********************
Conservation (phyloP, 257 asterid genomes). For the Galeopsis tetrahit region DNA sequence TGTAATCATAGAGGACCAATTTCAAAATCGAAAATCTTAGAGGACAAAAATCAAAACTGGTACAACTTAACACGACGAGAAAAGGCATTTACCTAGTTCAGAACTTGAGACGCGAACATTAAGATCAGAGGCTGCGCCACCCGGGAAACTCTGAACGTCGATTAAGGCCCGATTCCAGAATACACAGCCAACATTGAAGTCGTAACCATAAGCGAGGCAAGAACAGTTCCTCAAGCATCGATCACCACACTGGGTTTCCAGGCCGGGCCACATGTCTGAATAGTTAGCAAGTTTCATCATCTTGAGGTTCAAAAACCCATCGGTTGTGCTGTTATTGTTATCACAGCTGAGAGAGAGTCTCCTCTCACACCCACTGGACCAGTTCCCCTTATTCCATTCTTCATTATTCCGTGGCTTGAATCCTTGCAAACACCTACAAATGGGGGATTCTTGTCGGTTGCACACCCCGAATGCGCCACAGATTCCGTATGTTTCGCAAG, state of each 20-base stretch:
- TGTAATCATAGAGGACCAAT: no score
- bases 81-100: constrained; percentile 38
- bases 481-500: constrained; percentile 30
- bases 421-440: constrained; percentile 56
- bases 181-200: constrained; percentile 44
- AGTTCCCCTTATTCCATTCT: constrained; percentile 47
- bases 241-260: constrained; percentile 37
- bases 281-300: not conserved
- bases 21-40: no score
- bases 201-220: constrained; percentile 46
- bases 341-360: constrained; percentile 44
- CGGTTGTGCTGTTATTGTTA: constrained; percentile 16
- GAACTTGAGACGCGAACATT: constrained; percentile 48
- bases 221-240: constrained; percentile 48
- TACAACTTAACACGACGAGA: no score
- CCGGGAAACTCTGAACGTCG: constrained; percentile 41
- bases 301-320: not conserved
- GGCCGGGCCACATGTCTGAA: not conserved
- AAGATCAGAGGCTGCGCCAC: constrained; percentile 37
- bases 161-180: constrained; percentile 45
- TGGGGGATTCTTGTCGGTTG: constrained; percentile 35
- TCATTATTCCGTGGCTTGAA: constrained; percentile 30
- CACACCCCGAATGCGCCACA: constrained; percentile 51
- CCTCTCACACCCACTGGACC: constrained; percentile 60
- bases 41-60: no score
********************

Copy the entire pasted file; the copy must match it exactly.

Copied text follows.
Conservation (phyloP, 257 asterid genomes). For the Galeopsis tetrahit region DNA sequence TGTAATCATAGAGGACCAATTTCAAAATCGAAAATCTTAGAGGACAAAAATCAAAACTGGTACAACTTAACACGACGAGAAAAGGCATTTACCTAGTTCAGAACTTGAGACGCGAACATTAAGATCAGAGGCTGCGCCACCCGGGAAACTCTGAACGTCGATTAAGGCCCGATTCCAGAATACACAGCCAACATTGAAGTCGTAACCATAAGCGAGGCAAGAACAGTTCCTCAAGCATCGATCACCACACTGGGTTTCCAGGCCGGGCCACATGTCTGAATAGTTAGCAAGTTTCATCATCTTGAGGTTCAAAAACCCATCGGTTGTGCTGTTATTGTTATCACAGCTGAGAGAGAGTCTCCTCTCACACCCACTGGACCAGTTCCCCTTATTCCATTCTTCATTATTCCGTGGCTTGAATCCTTGCAAACACCTACAAATGGGGGATTCTTGTCGGTTGCACACCCCGAATGCGCCACAGATTCCGTATGTTTCGCAAG, state of each 20-base stretch:
- TGTAATCATAGAGGACCAAT: no score
- bases 81-100: constrained; percentile 38
- bases 481-500: constrained; percentile 30
- bases 421-440: constrained; percentile 56
- bases 181-200: constrained; percentile 44
- AGTTCCCCTTATTCCATTCT: constrained; percentile 47
- bases 241-260: constrained; percentile 37
- bases 281-300: not conserved
- bases 21-40: no score
- bases 201-220: constrained; percentile 46
- bases 341-360: constrained; percentile 44
- CGGTTGTGCTGTTATTGTTA: constrained; percentile 16
- GAACTTGAGACGCGAACATT: constrained; percentile 48
- bases 221-240: constrained; percentile 48
- TACAACTTAACACGACGAGA: no score
- CCGGGAAACTCTGAACGTCG: constrained; percentile 41
- bases 301-320: not conserved
- GGCCGGGCCACATGTCTGAA: not conserved
- AAGATCAGAGGCTGCGCCAC: constrained; percentile 37
- bases 161-180: constrained; percentile 45
- TGGGGGATTCTTGTCGGTTG: constrained; percentile 35
- TCATTATTCCGTGGCTTGAA: constrained; percentile 30
- CACACCCCGAATGCGCCACA: constrained; percentile 51
- CCTCTCACACCCACTGGACC: constrained; percentile 60
- bases 41-60: no score